Ohio’s attorney general filed suit against chemical giant DuPont on Thursday, charging the company with illegally dumping a toxic chemical from its Washington Works plant into the Ohio River for decades. The suit charges DuPont released the chemical, which is used in Teflon coating, even though it knew of the dangers of PFOA, also known as C8, which has been linked to cancer, thyroid disease, high cholesterol and low birth weight in babies. The Ohio lawsuit comes as the Environmental Protection Agency ordered DuPont to test water near its Washington Works plant for another chemical, GenX—which was billed as a replacement for C8 but which is linked to many of the same health problems. To see a full discussion about Teflon, DuPont and C8, you can go to our discussion at Sundance, when we interviewed those involved with the film “The Devil We Know.”
In Seattle, Washington, federal agents and local police have searched the home of a former U.S. Olympic swimming coach, after former world champion Ariana Kukors said she was sexually abused as a minor. Kukors says she was sexually assaulted by the coach, Sean Hutchison, on trips and during training sessions in Seattle, beginning when she was 16 years old. Kukor says Hutchison also took nude photos of her without her consent.
President Trump’s anti-immigrant policies led to a 30 percent jump in the number of arrests carried out by ICE last year, according to a new review of ICE data by the Pew Research Center. Even so, 2017 saw far fewer immigration arrests than many of the years that President Obama was in office—including 2009, when ICE arrested nearly 300,000 people, more than double last year’s total.
The Trump administration is considering a plan that could see immigrants who apply for several forms of U.S. government assistance barred from obtaining visas or green cards. A draft document from the Department of Homeland Security obtained by the website Vox shows the plan would target immigrants who enroll their children in Head Start or the Children’s Health Insurance Program, known as CHIP, or who apply for food stamps, housing, home heating or transportation subsidies. Immigrant rights groups say the draft rules could force many families to choose between subsistence and a chance to become permanent U.S. residents.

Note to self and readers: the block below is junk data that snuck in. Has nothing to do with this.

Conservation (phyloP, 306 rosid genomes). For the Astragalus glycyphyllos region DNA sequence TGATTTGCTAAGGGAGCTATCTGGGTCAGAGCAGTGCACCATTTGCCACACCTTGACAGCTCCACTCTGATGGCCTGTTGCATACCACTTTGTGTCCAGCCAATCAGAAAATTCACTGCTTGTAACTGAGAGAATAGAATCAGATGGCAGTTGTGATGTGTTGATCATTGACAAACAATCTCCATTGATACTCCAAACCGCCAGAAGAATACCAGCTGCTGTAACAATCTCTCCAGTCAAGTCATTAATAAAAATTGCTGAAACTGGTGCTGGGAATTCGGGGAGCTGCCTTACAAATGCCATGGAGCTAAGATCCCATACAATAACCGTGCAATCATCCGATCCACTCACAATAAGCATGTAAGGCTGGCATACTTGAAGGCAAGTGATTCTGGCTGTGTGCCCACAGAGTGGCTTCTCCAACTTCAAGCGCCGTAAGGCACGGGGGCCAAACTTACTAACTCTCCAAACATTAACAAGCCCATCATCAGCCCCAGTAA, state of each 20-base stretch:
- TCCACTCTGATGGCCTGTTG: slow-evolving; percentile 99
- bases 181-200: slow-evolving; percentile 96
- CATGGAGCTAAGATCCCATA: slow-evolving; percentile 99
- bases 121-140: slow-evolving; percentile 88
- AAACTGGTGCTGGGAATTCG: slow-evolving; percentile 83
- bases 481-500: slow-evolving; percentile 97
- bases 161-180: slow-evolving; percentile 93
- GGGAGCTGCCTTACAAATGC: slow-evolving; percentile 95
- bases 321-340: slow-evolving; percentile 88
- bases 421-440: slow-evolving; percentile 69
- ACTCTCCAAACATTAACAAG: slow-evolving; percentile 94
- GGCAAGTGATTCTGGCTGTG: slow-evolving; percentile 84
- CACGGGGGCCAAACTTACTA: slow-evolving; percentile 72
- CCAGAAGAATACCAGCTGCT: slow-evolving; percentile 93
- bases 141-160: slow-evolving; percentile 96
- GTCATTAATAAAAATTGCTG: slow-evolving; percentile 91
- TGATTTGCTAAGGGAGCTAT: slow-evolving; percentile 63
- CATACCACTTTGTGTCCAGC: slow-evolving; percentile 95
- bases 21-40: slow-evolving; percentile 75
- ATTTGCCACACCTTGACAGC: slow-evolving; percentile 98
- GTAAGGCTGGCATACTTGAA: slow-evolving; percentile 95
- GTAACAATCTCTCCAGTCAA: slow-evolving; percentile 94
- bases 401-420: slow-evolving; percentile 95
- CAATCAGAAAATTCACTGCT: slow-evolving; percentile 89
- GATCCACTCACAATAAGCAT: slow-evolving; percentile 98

In Tacoma, Washington, at least 120 immigrants detained by ICE at the Northwest Detention Center have begun a hunger strike, protesting abuses at the hands of guards with the for-profit prison company GEO Group. The prisoners are demanding larger portions of edible, nutritious food; an end to arbitrary searches; and an end to the widespread use of solitary confinement at the prison.
And immigrant rights activist Ravi Ragbir, executive director of the New Sanctuary Coalition of New York, heads to court today in New Jersey, where he’s challenging his 2001 conviction for wire fraud—in a case that could see a judge stay an order for his pending deportation. Ragbir has been ordered to report to a check-in with Immigration and Customs Enforcement on Saturday in Manhattan, and supporters have secured a permit to protest at 9 a.m. This week, the New York City Council held a hearing about whether NYPD should have helped ICE agents escort Ragbir when they tried to deport him after his last check-in. This is Ragbir speaking Thursday.
Ravi Ragbir: “I have a lot of terror in my heart. My wife has a lot of terror right now that she is dealing with. Many of you who are here with me are feeling that terror together with me.”
This comes as Mayor Bill de Blasio wrote a letter to ICE this week saying the “beloved New York City community leader” should get to stay, and Congressmember Nydia Velázquez has introduced a private immigration bill that, if passed, would provide Ragbir with a path toward permanent legal immigration status.